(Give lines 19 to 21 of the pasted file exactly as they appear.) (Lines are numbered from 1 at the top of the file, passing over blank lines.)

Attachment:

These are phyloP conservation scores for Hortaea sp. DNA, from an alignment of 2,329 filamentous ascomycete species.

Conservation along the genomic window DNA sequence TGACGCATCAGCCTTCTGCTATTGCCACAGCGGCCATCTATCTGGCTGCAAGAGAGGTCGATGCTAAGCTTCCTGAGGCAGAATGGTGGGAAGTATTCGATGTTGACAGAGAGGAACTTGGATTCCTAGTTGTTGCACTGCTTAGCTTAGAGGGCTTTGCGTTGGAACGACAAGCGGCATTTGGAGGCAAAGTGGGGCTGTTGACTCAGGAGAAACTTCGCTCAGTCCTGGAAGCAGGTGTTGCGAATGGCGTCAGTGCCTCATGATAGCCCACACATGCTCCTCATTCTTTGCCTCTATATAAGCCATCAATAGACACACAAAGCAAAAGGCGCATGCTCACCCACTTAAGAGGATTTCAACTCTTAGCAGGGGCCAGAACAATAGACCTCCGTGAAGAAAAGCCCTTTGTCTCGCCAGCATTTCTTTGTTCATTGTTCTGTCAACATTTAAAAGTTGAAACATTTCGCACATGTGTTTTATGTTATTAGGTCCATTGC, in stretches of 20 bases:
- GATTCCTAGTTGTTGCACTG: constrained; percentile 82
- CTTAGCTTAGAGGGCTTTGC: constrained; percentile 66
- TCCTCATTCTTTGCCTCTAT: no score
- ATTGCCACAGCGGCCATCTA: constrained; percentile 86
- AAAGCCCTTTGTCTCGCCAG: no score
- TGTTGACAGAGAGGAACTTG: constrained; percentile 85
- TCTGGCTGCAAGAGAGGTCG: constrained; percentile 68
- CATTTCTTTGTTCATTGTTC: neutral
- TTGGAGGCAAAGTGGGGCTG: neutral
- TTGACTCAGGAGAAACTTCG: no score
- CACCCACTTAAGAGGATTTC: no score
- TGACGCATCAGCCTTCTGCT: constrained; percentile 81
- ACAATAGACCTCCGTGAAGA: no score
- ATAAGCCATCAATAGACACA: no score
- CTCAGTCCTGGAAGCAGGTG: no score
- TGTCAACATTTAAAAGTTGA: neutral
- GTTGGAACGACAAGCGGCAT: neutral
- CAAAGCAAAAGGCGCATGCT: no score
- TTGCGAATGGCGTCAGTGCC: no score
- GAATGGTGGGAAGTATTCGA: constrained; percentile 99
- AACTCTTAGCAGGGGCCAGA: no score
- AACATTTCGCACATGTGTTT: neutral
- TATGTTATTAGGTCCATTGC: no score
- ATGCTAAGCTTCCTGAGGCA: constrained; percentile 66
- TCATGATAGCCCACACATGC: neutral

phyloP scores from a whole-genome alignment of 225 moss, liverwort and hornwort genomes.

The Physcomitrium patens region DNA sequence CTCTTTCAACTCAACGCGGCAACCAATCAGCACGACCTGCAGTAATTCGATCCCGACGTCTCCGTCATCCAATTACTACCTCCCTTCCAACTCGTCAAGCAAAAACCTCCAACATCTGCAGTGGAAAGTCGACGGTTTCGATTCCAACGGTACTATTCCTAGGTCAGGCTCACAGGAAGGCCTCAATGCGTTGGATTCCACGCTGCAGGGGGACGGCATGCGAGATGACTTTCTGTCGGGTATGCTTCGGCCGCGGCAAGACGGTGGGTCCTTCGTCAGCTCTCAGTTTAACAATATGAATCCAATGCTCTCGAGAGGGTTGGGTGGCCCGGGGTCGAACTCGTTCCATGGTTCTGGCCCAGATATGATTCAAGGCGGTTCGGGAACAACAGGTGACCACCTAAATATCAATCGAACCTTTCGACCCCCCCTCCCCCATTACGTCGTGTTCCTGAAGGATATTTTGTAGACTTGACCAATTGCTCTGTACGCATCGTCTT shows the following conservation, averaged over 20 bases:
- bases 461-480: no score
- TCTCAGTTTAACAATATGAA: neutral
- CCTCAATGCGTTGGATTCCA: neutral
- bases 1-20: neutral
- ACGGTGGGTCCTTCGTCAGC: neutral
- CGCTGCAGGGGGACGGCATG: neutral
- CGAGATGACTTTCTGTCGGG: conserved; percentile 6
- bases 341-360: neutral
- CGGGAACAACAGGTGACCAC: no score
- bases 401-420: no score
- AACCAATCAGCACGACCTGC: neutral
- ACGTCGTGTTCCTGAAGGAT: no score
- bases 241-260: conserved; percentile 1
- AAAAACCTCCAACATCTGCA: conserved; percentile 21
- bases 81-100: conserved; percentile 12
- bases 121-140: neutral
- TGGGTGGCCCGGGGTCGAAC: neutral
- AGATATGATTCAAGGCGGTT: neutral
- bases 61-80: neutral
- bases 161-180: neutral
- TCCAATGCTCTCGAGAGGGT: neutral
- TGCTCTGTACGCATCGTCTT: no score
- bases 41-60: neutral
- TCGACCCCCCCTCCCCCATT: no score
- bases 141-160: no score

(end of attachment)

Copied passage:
- GTTGGAACGACAAGCGGCAT: neutral
- CAAAGCAAAAGGCGCATGCT: no score
- TTGCGAATGGCGTCAGTGCC: no score